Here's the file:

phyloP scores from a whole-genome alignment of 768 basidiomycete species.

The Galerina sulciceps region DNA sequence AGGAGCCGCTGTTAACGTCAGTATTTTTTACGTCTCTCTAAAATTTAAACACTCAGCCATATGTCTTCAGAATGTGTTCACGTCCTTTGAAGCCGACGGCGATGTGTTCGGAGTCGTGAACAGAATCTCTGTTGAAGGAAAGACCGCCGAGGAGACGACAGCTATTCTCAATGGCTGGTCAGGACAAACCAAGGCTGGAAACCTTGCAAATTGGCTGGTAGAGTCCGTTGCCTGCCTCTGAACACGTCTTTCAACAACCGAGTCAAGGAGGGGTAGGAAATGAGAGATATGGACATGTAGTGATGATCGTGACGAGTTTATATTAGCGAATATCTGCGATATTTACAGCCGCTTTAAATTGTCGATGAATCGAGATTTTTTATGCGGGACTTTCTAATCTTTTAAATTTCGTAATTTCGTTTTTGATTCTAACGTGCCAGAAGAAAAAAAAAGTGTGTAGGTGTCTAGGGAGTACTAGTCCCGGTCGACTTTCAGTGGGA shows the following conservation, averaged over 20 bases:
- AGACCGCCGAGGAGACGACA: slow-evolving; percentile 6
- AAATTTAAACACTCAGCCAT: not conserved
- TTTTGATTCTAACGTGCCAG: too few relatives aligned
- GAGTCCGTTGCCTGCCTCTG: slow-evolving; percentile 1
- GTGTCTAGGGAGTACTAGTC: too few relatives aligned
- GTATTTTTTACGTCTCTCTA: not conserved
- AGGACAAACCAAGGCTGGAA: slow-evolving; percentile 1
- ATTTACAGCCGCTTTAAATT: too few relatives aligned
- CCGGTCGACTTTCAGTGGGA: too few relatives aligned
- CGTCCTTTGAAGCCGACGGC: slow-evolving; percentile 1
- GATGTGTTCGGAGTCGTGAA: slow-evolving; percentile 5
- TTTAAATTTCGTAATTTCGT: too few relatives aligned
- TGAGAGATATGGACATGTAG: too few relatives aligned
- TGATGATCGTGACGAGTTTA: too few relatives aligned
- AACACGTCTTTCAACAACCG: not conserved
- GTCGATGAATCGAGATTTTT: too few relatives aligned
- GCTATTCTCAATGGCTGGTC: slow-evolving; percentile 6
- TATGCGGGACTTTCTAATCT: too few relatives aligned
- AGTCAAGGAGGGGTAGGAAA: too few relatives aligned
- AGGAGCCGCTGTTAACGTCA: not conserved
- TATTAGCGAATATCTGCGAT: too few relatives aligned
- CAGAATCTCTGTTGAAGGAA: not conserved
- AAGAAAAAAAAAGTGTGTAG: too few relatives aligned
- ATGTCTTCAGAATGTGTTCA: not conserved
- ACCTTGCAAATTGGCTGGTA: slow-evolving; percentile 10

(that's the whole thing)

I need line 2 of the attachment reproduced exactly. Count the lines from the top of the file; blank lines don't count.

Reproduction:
The Galerina sulciceps region DNA sequence AGGAGCCGCTGTTAACGTCAGTATTTTTTACGTCTCTCTAAAATTTAAACACTCAGCCATATGTCTTCAGAATGTGTTCACGTCCTTTGAAGCCGACGGCGATGTGTTCGGAGTCGTGAACAGAATCTCTGTTGAAGGAAAGACCGCCGAGGAGACGACAGCTATTCTCAATGGCTGGTCAGGACAAACCAAGGCTGGAAACCTTGCAAATTGGCTGGTAGAGTCCGTTGCCTGCCTCTGAACACGTCTTTCAACAACCGAGTCAAGGAGGGGTAGGAAATGAGAGATATGGACATGTAGTGATGATCGTGACGAGTTTATATTAGCGAATATCTGCGATATTTACAGCCGCTTTAAATTGTCGATGAATCGAGATTTTTTATGCGGGACTTTCTAATCTTTTAAATTTCGTAATTTCGTTTTTGATTCTAACGTGCCAGAAGAAAAAAAAAGTGTGTAGGTGTCTAGGGAGTACTAGTCCCGGTCGACTTTCAGTGGGA shows the following conservation, averaged over 20 bases: